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The University of Southampton

More face-shields making their way to frontline staff from Southampton

Published: 1 May 2020

A researcher from the University of Southampton’s Zepler Institute for Photonics and Nanoelectronics (ZIPN) is working as part of a team of volunteers making 400 face-shields a day for the NHS and care homes.

Kerrianne Harrington is working with community group So Make It in Southampton using 3D printers, two of which were loaned to them by the University.

Working late into the night, Kerrianne and other volunteers are printing off the headbands in their workspace, which are then delivered to more volunteers who attach the plastic face-protectors and elastic they are delivered to the workers on the frontline.

The team currently have capacity to print around 400 headbands per day and have despatched over 4500 finished products to NHS hospitals and Care Homes, including Home Instead Basingstoke.

The scale of the production operation they have set up means they are able to produce the facemasks at a cost of just 60 pence each which they hope to bring down even further to 40 pence.

Kerrianne said: “We are flying through our supplies and demand increasing all the time. Our small team of volunteers have transformed So Make It into a successful print farm for emergency personal protective equipment!”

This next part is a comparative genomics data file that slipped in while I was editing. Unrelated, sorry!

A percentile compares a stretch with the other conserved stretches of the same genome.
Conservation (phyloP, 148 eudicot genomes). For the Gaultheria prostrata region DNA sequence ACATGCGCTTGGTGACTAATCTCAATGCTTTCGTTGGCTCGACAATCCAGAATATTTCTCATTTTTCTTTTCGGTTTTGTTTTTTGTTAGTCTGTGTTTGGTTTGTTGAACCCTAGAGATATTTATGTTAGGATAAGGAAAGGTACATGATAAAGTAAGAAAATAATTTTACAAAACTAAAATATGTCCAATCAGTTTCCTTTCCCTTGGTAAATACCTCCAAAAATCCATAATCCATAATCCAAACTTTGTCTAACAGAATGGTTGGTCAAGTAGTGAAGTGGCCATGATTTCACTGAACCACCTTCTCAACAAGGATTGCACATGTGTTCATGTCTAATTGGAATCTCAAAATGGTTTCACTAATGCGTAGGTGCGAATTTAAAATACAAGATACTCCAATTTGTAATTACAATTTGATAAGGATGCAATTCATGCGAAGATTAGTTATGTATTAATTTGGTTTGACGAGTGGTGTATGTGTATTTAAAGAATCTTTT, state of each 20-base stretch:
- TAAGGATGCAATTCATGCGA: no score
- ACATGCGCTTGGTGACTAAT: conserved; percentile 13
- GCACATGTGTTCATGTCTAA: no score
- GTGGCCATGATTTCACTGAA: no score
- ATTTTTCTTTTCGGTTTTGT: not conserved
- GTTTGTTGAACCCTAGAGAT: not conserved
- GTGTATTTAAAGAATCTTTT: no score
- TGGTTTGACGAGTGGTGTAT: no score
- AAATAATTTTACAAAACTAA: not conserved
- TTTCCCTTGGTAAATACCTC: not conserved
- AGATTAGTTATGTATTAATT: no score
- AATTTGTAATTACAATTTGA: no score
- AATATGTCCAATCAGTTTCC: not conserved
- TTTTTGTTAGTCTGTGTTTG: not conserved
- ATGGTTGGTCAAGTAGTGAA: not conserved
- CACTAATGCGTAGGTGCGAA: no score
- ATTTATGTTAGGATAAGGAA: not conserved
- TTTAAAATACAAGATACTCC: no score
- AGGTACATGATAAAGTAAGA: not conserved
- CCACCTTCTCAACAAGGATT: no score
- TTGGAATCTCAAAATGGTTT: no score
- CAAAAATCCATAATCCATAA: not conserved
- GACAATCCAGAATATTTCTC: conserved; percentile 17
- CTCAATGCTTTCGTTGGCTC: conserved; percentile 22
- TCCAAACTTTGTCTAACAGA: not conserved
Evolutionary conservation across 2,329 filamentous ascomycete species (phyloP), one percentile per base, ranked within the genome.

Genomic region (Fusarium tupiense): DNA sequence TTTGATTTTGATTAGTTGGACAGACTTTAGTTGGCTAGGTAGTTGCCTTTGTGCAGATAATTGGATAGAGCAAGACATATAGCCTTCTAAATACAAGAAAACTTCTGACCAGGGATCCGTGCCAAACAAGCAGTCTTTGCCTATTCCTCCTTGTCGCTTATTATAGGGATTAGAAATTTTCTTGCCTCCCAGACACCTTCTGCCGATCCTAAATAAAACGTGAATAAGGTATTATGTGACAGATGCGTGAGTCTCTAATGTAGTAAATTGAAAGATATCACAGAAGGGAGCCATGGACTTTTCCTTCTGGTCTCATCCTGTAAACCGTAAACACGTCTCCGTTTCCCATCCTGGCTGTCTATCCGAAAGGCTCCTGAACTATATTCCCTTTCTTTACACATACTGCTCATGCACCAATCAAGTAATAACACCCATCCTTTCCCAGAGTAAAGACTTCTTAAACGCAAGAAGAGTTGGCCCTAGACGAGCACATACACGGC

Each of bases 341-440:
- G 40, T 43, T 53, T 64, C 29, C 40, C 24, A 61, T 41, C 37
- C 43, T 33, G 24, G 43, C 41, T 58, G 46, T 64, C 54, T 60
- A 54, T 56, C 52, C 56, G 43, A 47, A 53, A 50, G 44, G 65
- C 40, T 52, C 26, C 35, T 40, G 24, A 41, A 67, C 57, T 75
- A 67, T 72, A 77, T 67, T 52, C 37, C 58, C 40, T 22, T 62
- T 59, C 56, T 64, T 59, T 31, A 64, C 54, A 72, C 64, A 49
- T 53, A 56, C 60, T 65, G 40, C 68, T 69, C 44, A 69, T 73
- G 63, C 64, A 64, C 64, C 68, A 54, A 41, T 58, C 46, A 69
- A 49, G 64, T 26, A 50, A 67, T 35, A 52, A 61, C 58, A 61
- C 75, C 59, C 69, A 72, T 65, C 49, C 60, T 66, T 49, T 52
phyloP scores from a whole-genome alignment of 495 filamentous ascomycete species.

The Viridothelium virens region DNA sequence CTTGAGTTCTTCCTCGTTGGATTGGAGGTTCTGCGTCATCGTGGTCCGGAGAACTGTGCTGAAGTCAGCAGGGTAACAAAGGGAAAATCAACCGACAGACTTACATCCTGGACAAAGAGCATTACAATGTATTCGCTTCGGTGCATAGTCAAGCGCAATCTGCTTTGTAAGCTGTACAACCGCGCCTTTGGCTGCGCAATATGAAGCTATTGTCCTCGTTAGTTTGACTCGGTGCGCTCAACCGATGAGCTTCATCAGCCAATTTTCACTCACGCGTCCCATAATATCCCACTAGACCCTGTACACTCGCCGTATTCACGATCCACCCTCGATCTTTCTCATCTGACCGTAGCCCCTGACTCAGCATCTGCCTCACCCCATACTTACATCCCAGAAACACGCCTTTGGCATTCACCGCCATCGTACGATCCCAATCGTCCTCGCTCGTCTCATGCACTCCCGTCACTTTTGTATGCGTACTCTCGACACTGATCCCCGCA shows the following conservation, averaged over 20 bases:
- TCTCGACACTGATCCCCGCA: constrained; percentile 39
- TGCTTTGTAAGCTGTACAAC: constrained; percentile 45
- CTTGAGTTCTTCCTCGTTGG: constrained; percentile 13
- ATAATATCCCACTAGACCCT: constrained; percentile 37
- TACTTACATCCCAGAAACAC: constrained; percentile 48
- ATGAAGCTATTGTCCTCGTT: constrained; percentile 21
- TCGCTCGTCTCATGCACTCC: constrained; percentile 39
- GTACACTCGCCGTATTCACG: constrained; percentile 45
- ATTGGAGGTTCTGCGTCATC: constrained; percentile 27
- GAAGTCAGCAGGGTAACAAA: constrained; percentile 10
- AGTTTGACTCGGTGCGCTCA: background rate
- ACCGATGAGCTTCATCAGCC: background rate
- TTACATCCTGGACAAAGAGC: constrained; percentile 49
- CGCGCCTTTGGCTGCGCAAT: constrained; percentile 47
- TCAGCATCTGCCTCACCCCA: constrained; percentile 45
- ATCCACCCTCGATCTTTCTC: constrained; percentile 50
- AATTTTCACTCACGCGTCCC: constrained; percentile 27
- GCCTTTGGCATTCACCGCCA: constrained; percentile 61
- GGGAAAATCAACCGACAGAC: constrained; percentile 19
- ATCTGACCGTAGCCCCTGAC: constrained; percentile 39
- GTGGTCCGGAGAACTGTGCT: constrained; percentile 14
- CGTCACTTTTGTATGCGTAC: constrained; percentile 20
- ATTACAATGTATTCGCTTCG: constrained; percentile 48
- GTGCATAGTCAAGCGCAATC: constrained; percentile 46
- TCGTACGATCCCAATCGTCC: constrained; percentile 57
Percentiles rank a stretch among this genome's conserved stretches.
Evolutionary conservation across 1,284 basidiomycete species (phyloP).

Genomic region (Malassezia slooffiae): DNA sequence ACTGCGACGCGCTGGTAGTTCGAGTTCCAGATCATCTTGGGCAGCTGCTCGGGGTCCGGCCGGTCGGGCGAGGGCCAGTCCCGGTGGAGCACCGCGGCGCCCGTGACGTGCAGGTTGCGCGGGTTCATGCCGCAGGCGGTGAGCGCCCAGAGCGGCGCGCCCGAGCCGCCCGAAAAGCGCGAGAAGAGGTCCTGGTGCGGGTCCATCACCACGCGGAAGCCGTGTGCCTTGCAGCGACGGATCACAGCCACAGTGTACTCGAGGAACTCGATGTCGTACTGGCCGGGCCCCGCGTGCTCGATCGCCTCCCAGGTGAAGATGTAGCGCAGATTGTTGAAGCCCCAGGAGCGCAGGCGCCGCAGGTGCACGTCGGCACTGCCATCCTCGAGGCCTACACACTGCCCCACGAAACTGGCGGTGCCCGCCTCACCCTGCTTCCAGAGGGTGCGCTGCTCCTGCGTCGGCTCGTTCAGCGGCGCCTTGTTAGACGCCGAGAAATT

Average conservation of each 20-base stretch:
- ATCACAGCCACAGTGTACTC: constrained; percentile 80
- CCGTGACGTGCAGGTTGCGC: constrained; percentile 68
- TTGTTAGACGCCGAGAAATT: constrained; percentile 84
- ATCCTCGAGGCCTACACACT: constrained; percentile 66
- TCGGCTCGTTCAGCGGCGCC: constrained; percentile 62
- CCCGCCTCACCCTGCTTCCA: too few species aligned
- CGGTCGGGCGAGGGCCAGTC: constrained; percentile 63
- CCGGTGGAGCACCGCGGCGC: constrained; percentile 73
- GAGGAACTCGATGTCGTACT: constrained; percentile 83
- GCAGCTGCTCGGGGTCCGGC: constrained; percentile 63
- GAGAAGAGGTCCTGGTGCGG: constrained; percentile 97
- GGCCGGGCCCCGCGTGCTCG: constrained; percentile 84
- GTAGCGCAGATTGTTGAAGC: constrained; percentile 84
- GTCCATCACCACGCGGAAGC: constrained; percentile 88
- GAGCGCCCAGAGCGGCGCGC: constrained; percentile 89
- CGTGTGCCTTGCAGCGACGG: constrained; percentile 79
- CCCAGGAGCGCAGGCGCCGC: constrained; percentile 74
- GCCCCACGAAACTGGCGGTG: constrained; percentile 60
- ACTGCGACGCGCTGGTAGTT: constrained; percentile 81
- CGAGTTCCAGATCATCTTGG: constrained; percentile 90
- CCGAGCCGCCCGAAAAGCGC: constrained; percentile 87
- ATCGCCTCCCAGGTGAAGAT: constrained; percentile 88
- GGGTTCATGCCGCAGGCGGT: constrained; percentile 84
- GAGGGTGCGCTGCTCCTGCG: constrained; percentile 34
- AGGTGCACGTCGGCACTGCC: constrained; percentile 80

Facshield KH

The operation at So Make It is a natural fit for Kerrianne who was introduced to the world of 3D printing during her postdoctoral research projects and found it to be transformative tool for both her research and general curiosity for making things. This background and her experience in computer aided design meant she has been able to answer the call to help produce vital equipment for those on the front line.

“Before I got directly involved I was sceptical of what the makers community could realistically achieve, or whether it would be well meaning but ultimately wasted effort.” She added. “However, after getting involved, my opinion has completely changed. The face shields we are making are being used in hospitals and care homes that need them. Currently, local medical staff would be continuing to work in a pandemic without protection from COVID-19 if not for 3D printed versions, and this is more than good enough reason to keep producing them.”

As the pressures on PPE, particularly for workers at care homes continues to increase the team will continue to work as hard as they can to fill as many of the requests they receive for their products as possible.

The So Make It volunteers have set up a Just Giving page to help them buy the supplies they need to keep their production going.


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